• [0031]
    The repository section 34 is partitioned to define at least one, but more preferably, a plurality of team libraries 36A through 36T. Each team library 36 is dedicated to a single collaborative project being undertaken by one or more individual users organized as a team. Each team library 36A through 36T serves as the storage repository for one or more laboratory notebook(s) 38A through 38M. One or more of the laboratory notebook(s) 38 in each team library 36 is(are) assigned to and affiliated with each user forming part of that team, but all team members have read-access to all notebooks within the team library. Project work being generated by each user on that team is recorded in the notebook(s) 38. It should be understood that the number “M” of notebooks 38 stored in each team library 36 may be different. A notebook 38 contains records 44 (shown in dashed outline) that have been signed by the user and/or records 46 (shown in solid outline) that have been both signed by the user and witnessed by an authorized witness.
  • [0032]
    The user-accessible section 32 of the memory 30 is partitioned to define a plurality of personal scratch spaces 48A through 48P. A personal scratch space 48 is affiliated with each user. As will be developed a personal scratch space 48 of a given user contains unsigned records 42 (shown in dotted outline) created by that user as well as a copy of signed records 44 of that user.
  • [0033]
    A control program 50 that effects the overall operation of system 10 resides in the server 20. The control program 50 may be implemented in any suitable software application and operating system environment. One software application found suitable to implement the present invention is that available from Lotus Development Corporation and sold under the trademark Lotus Notes®.
  • [0034]
    The control program 50 includes a control module 52 that serves to organize the described arrangement of the memory 30, to implement an interface 54 between the server node 20 and the user nodes 24, and to implement functions critical to the operation of the system. As examples of such functions (all of which are to be described) the control program 50 generates a menu of command options available to users, provides user prompts 84 and 94 (FIG. 3), implements hashing functions 88 and 98 (FIG. 3), implements a witness selection prompt 90 (FIG. 3), and notification to a selected witness.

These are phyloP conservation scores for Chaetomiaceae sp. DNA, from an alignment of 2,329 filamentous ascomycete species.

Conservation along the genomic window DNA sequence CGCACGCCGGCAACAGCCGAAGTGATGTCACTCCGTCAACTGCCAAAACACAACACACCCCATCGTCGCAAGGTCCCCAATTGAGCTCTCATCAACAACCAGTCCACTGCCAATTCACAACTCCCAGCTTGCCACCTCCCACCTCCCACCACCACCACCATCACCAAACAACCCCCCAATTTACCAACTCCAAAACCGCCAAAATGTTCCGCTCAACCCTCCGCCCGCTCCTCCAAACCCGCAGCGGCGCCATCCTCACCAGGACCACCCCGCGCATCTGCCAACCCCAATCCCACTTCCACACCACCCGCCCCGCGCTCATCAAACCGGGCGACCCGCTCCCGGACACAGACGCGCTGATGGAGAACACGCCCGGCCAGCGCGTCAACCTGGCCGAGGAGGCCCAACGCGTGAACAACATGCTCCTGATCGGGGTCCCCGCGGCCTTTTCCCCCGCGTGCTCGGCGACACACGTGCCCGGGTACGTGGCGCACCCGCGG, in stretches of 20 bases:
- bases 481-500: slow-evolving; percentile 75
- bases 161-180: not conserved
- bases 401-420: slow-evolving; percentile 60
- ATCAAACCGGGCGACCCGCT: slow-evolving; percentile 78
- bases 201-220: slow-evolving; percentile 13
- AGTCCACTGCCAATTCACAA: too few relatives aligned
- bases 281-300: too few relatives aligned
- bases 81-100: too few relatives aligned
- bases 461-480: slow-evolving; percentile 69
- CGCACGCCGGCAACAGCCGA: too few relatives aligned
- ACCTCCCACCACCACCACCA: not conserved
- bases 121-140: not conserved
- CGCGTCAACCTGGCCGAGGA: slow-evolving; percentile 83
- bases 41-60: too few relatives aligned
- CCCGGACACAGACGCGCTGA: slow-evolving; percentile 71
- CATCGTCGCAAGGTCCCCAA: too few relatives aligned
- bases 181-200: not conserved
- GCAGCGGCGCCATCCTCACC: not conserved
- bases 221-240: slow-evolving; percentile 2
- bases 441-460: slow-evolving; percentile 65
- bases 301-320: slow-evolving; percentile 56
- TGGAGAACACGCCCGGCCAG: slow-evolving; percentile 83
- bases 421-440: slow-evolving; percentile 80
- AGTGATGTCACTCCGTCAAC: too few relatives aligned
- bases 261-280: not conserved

• [0035]
    The control program 50 also includes a custodian module 60. The custodian module 60 controls access to the records 42 in the personal scratch spaces 48 and to records 44 and 46 within each team library 36. For each team the custodian 60 creates:
  • [0036]
    i) an access control list 62 to permit write access by a user acting as an author to unsigned records 42 stored in the personal scratch space 48 of that user, as well as read access by that user to copies of signed records 44 stored in the personal scratch space 48 of that user;
  • [0037]
    ii) an access control list 64 to permit read access by a user to any signed records 44 or any signed and witnessed records 46 stored in any notebook 38 in a team library 36 for a team of which that user is a member. The access list 64 thus permits a user to read both records 44, 46 created by that user, as well as records 44, 46 stored in the notebooks of any other team member in that team library. In addition, the list 64 may permit other specified users (e.g., supervisory personnel or observers who are not members of a team) to read signed records 44 or signed and witnessed records 46 stored in any notebook in a team library;
  • [0038]
    iii) an access control list 66 to permit read access by a user acting as a witness to a signed record 44 stored in a notebook in a team library 36; and
  • [0039]
    iv) an optional access control list 68 to permit read access by a given user to unsigned records 42 stored in the personal scratch space 48 of another user.
  • [0040]
    The server node 20 also includes a clock 70 from which date/time stamps may be derived. The clock 70 may be accessed by a system administrator, but is inaccessible to a user. As will be explained herein such administrative access does not give rise to the possibility of undetected record alteration.